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OAG highlights Government’s huge healthcare obligations

Government 26 Feb, 2020 Follow News

Sue Winspear, Auditor General

In its recently released report on the audit of the 2018 financial reports provided by Government Ministries and other entities, the Office of the Auditor General (OAG) pointed out the enormous sums that Government is obliged to pay for healthcare to individuals who were once employed by Government but who were now retired.

The OAG report explained that during the 2016-2017 fiscal period, a decision was made by the Ministry of Finance that all Statutory Agencies and Government Companies (SAGCs) which had employees who were deemed eligible to receive post retirement healthcare benefit should reflect this obligation in their respective financial statements. To be eligible for these benefits, employees of SAGCs would have had to been previously employed with central Government and been transferred to a SAGC and have worked no less than 10 years in the public service and retired from public service.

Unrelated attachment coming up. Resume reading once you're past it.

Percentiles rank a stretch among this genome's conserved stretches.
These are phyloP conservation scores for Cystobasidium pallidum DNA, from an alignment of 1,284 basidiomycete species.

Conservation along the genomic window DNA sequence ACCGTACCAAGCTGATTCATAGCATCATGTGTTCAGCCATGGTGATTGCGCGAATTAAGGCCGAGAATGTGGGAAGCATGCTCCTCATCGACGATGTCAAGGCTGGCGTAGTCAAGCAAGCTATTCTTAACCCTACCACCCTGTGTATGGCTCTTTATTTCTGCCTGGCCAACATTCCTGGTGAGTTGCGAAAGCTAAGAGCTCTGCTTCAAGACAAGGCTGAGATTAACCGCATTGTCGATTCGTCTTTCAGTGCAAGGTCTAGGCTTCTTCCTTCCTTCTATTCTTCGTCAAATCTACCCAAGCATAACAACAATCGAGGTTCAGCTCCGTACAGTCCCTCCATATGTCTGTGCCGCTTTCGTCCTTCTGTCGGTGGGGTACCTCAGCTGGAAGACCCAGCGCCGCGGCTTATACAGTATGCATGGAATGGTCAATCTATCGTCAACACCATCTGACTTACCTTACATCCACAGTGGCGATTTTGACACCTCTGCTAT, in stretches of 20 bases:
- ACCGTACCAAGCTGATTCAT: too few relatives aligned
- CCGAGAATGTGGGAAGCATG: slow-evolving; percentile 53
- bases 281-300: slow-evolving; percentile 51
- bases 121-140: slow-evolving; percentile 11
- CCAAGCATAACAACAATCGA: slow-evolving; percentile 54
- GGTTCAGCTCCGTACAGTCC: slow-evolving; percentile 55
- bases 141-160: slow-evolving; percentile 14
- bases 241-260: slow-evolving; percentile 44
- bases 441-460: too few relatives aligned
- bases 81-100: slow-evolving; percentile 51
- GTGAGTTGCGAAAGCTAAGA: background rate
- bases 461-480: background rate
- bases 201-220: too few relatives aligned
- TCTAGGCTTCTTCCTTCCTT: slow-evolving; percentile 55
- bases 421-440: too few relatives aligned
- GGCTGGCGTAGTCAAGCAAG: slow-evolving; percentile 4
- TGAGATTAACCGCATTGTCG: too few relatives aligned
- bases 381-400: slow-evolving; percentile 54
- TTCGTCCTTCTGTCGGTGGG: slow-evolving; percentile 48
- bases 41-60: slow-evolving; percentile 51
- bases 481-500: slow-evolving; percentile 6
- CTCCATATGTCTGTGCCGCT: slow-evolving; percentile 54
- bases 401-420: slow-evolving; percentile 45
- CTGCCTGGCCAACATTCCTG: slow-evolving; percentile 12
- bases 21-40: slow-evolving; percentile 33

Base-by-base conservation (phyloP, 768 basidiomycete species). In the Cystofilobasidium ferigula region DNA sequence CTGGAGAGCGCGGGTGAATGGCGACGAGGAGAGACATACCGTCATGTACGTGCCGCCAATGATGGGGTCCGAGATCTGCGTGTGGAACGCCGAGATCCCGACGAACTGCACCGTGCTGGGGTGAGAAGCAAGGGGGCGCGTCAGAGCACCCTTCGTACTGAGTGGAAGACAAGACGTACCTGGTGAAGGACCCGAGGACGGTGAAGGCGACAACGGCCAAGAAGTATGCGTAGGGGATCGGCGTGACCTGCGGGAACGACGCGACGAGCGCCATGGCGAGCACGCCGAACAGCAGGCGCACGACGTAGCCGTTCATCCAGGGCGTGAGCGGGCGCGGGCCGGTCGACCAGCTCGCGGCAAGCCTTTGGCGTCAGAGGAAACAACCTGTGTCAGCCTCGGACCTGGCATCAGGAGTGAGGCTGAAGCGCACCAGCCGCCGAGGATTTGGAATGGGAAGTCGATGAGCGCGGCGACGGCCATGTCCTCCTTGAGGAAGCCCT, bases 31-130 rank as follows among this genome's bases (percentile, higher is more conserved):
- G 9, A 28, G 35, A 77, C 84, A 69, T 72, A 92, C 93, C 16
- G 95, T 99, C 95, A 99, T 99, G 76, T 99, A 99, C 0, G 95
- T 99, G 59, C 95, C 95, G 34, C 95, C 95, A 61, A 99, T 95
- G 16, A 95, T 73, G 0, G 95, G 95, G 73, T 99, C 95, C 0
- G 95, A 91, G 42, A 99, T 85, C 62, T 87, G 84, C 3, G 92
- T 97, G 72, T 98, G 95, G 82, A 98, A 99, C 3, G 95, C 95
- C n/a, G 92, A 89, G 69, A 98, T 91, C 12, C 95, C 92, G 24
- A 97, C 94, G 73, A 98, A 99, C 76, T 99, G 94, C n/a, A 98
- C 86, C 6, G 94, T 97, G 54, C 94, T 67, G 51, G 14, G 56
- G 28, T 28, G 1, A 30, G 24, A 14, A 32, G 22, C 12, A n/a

The Health Services Authority led the pack in terms of the size of its outstanding healthcare obligations, with obligations totaling $149,118,000 as at 31st December 2017 and $137,416,000 as at 31st December 2018. They were followed by the Port Authority, with just $34,694 as at the end of 2017, but rising to $33,105,000 as at the end of 2018. They were followed by the Water Authority with $18,065,000 (31 December 2017) and $16,764,000 (31st December 2018) and then the National Roads Authority with $16,510,000 and $15,545,000, respectively. The total obligations as at 31st December 2018 for SAGCs was $218,177,000 which did not include the Cayman Islands Airports Authority whose healthcare obligations totaled $15,763,000 as at 31st December 2017 but whose audit for 31st December 2018 was still ongoing.

As far as the Health Services Authority was concerned, the Auditor General Sue Winspear said she was drawing attention to the fact that the recognition of post-retirement health liability resulted in a net deficit of $7.3 million. This event raised a substantial doubt about the HSA’s ability to continue as a going concern, she said.


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